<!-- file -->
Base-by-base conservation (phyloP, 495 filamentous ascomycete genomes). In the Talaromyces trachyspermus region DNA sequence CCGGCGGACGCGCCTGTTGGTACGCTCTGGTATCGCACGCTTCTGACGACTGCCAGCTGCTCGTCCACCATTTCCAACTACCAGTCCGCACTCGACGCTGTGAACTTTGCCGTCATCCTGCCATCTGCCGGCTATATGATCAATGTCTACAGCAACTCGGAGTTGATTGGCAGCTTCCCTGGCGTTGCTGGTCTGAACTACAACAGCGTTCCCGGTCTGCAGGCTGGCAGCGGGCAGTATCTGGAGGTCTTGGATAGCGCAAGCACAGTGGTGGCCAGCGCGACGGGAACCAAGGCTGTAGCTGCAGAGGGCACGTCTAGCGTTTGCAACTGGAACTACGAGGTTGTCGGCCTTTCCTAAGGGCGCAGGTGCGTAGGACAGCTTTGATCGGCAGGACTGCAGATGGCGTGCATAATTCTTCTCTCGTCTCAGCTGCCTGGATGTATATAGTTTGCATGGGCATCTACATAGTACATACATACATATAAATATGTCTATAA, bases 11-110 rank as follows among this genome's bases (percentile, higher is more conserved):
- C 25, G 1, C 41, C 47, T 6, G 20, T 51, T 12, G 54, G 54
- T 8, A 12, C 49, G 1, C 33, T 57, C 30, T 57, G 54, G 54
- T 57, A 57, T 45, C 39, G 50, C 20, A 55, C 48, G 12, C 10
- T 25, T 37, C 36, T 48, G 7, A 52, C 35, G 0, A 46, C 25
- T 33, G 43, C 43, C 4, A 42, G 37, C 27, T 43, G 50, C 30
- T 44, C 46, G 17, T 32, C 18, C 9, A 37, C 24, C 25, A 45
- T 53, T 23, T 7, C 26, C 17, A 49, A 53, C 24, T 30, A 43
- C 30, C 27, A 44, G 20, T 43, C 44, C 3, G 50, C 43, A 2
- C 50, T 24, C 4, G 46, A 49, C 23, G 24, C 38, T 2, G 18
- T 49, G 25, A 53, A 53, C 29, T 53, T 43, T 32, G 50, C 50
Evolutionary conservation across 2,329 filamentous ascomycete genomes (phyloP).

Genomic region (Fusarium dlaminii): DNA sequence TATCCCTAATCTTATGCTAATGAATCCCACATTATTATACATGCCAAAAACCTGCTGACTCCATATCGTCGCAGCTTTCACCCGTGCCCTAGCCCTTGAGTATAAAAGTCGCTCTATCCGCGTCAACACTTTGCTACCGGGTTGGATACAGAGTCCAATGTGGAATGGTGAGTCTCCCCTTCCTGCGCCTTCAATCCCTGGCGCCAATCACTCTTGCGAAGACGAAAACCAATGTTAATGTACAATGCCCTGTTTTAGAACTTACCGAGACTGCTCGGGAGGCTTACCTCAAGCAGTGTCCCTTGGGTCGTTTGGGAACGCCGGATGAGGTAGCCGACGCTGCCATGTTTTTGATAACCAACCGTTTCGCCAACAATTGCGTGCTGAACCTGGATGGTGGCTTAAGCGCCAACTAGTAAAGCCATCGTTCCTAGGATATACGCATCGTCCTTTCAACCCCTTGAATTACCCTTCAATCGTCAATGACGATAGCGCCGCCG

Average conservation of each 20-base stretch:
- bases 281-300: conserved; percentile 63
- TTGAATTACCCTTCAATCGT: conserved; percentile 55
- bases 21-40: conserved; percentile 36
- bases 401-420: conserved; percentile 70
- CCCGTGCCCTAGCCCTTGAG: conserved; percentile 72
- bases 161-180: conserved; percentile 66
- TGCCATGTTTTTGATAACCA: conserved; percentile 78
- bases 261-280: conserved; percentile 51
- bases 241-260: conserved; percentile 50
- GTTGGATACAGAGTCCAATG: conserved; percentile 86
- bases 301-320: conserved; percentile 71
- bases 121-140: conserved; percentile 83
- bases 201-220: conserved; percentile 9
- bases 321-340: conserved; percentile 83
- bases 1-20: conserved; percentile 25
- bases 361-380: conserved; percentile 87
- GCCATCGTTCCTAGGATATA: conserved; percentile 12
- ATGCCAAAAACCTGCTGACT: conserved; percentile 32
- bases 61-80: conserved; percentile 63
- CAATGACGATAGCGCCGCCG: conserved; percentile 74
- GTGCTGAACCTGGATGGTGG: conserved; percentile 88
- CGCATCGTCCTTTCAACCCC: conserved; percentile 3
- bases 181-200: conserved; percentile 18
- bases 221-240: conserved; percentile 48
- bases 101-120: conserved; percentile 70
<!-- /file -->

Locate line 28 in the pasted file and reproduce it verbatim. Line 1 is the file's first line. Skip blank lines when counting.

- bases 321-340: conserved; percentile 83